Bob Franken


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From the useless-information department: The 13 American Colonies legally separated from England on July 2, 1776. We celebrate on July 4 because it took two days for the Declaration of Independence to be officially adopted. Even back then, paperwork slowed things down.
Be that as it may, the soaring language of the document, crafted mainly by Thomas Jefferson, has served as our country’s inspiration for 237 years. It lives on as a warning about one of the biggest enemies of the egalitarian ideals that define this nation: expedience. It’s important that we constantly reflect on the dangers of taking the shortcuts that are perpetually a temptation to the thoughtless or ruthlessly ambitious.
Perhaps the most important sentence of the Declaration was and is, “Governments are instituted among Men, deriving their just powers from the consent of the governed.” Now that we’ve come to a point in history where we’ve shed the injustices of the 18th century, such as the suppression of women and the evil of slavery, we can really strive for the full meaning of those words. The United States of America must always be led by those chosen in orderly elections available to everyone, because “all men were created equal.” And yet, here we have today, a Supreme Court majority undermining a law that helped to enforce that precious right, and here we have today cynical, self-serving partisans coming up with various schemes to disenfranchise those who don’t happen to share their political views.
In this 21st century, we still have a cabal trying to disrupt the orderly government that ultimately grew out of our revolution. They use their wealth to gain unfair advantage. They intrude on our lives in ways no one could even imagine back at our nation’s beginning. Instead of “Taxation Without Representation,” today we have taxation without fairness. All of which eats away at the support of the people who grow weary of what Jefferson called “a long train of abuses and usurpations.”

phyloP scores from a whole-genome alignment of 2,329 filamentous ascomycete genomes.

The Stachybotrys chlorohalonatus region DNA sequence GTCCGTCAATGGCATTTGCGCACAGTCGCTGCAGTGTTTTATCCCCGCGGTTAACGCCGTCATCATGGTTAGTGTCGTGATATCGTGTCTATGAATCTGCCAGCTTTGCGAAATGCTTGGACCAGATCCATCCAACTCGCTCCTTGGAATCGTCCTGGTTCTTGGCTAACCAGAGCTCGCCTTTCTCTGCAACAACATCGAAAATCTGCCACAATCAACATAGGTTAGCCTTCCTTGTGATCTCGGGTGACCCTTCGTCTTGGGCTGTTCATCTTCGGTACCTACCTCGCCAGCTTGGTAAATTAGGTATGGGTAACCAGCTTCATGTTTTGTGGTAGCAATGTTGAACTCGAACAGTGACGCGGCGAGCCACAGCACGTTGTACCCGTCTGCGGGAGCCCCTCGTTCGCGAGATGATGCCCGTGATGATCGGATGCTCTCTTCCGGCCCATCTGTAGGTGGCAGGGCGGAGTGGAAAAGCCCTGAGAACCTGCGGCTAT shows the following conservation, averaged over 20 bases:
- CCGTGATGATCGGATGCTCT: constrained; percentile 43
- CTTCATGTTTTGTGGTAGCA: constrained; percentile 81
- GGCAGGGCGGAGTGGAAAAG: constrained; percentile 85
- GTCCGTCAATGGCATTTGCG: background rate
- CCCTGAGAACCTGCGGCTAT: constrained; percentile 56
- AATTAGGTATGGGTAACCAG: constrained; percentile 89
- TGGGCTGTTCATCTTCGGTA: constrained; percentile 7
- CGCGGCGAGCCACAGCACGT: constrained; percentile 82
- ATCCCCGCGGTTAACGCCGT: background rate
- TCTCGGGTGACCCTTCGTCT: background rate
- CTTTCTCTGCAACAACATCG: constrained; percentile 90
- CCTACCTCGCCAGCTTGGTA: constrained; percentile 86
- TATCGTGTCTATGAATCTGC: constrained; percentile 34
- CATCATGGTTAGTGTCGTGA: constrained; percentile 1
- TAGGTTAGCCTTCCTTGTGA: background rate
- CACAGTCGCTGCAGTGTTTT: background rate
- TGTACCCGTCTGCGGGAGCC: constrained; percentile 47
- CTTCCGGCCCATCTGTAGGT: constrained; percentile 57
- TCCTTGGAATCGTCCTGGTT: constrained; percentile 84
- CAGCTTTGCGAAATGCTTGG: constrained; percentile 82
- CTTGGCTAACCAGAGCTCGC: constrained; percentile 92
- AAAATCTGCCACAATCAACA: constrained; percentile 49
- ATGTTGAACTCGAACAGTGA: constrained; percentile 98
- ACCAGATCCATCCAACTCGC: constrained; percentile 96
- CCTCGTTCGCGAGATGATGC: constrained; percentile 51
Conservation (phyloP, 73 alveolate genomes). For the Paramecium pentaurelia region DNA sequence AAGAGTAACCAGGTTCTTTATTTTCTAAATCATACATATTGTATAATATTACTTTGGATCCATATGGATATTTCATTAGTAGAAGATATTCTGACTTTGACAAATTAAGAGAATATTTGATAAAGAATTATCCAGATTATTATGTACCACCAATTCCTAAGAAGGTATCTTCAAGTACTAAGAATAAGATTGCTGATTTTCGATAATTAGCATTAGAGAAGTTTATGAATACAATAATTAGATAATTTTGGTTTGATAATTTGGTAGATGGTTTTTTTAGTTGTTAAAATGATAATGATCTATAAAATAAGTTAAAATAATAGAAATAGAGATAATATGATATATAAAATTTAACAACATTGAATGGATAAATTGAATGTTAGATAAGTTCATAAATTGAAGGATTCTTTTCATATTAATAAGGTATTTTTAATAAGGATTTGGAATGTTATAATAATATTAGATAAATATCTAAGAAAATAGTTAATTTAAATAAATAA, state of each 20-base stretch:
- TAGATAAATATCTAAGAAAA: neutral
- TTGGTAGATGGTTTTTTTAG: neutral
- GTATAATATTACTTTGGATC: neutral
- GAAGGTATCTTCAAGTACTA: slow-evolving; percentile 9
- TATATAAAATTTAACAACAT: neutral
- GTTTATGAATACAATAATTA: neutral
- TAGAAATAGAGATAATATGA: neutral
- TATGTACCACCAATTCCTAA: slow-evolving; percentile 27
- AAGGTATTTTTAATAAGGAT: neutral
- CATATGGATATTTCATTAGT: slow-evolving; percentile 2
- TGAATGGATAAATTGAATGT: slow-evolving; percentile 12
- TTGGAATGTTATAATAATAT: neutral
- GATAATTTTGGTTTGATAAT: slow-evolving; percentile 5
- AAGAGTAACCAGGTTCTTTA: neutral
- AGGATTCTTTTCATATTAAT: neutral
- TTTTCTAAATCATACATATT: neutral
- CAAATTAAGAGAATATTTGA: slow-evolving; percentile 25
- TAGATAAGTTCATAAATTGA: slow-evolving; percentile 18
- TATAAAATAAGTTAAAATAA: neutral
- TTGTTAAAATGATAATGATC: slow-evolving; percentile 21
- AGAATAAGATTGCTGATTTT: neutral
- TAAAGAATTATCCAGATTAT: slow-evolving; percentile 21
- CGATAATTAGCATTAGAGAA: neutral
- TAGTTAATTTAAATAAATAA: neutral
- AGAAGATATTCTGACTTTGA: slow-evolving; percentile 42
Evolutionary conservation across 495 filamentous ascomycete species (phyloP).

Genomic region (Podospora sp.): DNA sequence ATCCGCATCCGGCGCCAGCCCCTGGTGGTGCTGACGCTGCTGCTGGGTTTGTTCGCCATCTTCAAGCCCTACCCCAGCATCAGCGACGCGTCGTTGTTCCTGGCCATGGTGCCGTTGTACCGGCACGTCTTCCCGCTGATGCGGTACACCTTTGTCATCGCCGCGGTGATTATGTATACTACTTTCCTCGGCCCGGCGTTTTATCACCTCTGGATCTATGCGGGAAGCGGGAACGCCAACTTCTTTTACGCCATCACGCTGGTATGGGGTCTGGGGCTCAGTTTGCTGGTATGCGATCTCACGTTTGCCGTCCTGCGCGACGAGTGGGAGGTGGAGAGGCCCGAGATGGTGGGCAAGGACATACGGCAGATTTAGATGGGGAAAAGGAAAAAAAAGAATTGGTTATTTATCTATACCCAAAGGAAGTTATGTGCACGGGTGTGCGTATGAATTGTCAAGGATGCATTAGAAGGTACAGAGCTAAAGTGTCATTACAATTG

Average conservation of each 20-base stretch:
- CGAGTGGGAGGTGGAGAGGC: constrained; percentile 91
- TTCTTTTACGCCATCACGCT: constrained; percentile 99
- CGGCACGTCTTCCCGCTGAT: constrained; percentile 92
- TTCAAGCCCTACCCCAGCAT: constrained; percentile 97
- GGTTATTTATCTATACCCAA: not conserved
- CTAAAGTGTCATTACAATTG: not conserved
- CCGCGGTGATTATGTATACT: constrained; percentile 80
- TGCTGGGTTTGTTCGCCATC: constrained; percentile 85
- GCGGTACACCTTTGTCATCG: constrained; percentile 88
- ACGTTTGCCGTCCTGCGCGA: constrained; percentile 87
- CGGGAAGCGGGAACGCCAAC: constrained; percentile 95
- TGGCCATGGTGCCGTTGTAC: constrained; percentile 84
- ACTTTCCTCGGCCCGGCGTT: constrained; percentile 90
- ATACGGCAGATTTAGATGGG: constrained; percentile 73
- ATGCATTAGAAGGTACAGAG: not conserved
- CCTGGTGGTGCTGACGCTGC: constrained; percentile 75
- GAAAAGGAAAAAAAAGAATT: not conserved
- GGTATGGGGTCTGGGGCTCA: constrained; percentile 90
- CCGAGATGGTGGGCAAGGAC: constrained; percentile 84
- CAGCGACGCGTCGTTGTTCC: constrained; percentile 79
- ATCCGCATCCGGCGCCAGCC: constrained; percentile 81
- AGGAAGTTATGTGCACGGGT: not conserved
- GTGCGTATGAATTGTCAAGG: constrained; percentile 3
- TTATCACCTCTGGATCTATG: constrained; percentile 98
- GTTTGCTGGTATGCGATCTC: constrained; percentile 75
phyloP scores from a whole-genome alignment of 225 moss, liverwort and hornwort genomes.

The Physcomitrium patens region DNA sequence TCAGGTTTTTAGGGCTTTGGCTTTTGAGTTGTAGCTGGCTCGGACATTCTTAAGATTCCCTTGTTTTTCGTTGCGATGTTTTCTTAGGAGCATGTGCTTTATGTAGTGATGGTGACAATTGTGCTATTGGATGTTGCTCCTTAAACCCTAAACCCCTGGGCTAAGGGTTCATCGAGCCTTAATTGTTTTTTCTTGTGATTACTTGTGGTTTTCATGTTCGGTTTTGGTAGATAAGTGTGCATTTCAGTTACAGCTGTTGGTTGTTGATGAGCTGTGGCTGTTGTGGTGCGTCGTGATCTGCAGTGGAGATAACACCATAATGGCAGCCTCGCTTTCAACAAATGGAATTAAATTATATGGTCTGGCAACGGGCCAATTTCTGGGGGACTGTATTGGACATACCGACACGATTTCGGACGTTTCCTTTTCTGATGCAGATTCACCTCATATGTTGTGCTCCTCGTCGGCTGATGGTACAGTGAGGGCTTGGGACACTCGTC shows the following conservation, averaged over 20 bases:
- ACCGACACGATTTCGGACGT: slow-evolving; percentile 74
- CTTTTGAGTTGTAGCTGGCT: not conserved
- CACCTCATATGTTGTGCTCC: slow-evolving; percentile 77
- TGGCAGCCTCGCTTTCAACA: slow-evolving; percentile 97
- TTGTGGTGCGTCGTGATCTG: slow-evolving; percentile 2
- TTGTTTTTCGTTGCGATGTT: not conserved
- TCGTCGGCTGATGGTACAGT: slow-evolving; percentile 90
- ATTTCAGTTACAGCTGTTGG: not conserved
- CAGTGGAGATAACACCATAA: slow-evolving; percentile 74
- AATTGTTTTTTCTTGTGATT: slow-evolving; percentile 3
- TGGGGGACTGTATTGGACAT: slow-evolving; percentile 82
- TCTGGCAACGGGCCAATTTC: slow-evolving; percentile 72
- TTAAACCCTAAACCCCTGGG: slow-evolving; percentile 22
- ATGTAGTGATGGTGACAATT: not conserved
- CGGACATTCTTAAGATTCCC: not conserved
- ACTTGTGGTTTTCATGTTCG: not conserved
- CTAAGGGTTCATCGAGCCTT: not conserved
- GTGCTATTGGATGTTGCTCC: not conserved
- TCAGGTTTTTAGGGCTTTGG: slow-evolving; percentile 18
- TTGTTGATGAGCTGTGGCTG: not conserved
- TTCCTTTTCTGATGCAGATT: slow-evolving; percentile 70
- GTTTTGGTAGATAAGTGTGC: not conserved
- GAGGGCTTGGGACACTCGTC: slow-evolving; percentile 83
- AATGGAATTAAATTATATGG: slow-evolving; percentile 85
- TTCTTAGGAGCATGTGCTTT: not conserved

All too often, an examination of the Declaration of Independence leads to foolish argument about its ultimate purpose, which was enumerating the right to rise up against the established order “to alter or to abolish it and to institute new government.” In other words, is it a boilerplate justification for overthrowing today’s government? When someone raises that question, the conversation can plunge into foolishness in a hurry. No one in his right mind wants that.
As simple-minded as it sounds, the phrase “America, love it or leave it” makes a valid point. It’s a lot worse in so many other countries than it is here, but we need to deal with some glaring flaws. We can truly show our love for this nation by addressing them while protecting the principles that make it unique and resisting those who would take unfair advantage of our liberties. We want to make this grand experiment work, and not allow it to be eroded by laziness, sloppiness or unscrupulousness. Somebody or other, it’s not clear whether it was Jefferson or another sound-bite maven, proclaimed “Eternal vigilance is the price of liberty.” Whoever first uttered those words was right on the money. Far too many of us have let the frustrations of modern times lead us to conclude that civic duty really has become an exercise in futility. We can easily fritter away our precious freedoms in shortsighted ways or we can stick to the principles outlined by our Founding Fathers.
Speaking of those guys, there is a growing movement to refer to the 1776 signers as “Founding Founders” instead of “Fathers.” It ignores reality, but the reasons are obvious, and I’ll leave it to someone else to decide whether it’s a bit too PC. Whichever, the yearly celebration of their stirring vision is a reminder that we cannot afford now to allow ourselves to keep foundering.

© 2013 Bob Franken
Distributed by King Features Syndicate, Inc.

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